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Bleasdale Circle

Bleasdale Circle
Bleasdale Circle
Bleasdale Circle
Bleasdale Circle
214012
30118072440757
Bleasdale Circle, Bleasdale
Bleasdale
The Bleasdale Circle, a designated ancient monument, is a Bronze Age timber structure consisting of two circles set within one another. The Circle was discovered in 1898 by Shadrach Jackson and Thomas Kelsall. Excavation of the inner circle revealed posts, poles and a grave. In 1924 the site was scheduled as an Ancient Monument but it was not until 1935 that the outer circle and the area between the circles were excavated. At this time the inner circle posts were replaced by concrete ones. Four of the posts were moved to the Harris Museum. The outer circle, diameter 150 feet, consisted of timber posts set closely together with an entrance on the south western side. The inner circle, diameter 75 feet, consisted of 11 oak posts coming up through a small mound or barrow. This was surrounded by a horseshoe shaped ditch with an entrance to the east. This ditch was lined with birch poles. Within the inner circle a grave was found complete with 2 urns buried inverted and containing charcoal and cremated human bones. In one of the urns a very much smaller cup was found. This would probably have held food and drink for the afterlife. The contents of the grave, decorative urns and cup, were also moved to the Harris Museum in Preston. Bleasdale Circle has been dated to approximately 1700 BC which makes it Bronze Age. It was probably not a village settlement but possibly a religious centre. The alignment of the circles within the surrounding fells may have been used to follow the sun and stars. The birch poles in the ditch, the shape of the ditch itself and the relationship between the two circles make Bleasdale unique.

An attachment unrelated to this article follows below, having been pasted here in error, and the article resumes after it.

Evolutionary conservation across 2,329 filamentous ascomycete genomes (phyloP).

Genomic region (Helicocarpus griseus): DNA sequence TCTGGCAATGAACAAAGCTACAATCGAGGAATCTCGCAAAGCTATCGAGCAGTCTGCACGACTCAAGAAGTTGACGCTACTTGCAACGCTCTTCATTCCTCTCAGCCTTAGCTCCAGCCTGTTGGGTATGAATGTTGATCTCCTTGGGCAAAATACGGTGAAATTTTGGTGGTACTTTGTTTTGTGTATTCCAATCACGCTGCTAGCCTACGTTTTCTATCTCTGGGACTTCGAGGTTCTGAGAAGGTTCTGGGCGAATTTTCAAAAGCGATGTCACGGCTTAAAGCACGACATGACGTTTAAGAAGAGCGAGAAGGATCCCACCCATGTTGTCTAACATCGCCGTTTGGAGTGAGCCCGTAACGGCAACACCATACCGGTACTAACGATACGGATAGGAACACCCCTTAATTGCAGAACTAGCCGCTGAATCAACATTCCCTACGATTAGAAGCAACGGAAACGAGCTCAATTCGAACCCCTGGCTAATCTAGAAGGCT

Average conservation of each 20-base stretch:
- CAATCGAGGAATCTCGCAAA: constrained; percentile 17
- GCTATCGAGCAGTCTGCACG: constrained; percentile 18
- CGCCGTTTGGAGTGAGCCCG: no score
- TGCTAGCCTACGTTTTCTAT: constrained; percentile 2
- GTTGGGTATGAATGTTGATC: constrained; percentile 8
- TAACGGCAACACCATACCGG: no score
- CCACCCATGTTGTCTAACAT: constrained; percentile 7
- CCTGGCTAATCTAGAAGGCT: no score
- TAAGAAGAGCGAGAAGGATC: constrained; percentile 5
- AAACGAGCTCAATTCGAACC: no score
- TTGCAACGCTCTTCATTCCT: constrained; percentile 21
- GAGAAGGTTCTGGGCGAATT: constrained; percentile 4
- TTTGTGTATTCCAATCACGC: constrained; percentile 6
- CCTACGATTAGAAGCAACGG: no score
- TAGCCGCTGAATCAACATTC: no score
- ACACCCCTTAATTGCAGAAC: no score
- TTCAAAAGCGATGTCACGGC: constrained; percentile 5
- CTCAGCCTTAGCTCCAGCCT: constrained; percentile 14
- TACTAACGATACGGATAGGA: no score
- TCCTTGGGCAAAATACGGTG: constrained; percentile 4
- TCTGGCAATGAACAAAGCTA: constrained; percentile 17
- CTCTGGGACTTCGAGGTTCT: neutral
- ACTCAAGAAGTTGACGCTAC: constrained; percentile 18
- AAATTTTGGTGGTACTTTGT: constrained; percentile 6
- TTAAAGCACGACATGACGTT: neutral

Photographic print
Monochrome
16/10.6 cm
c1940
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Preston Scientific Society v3p7
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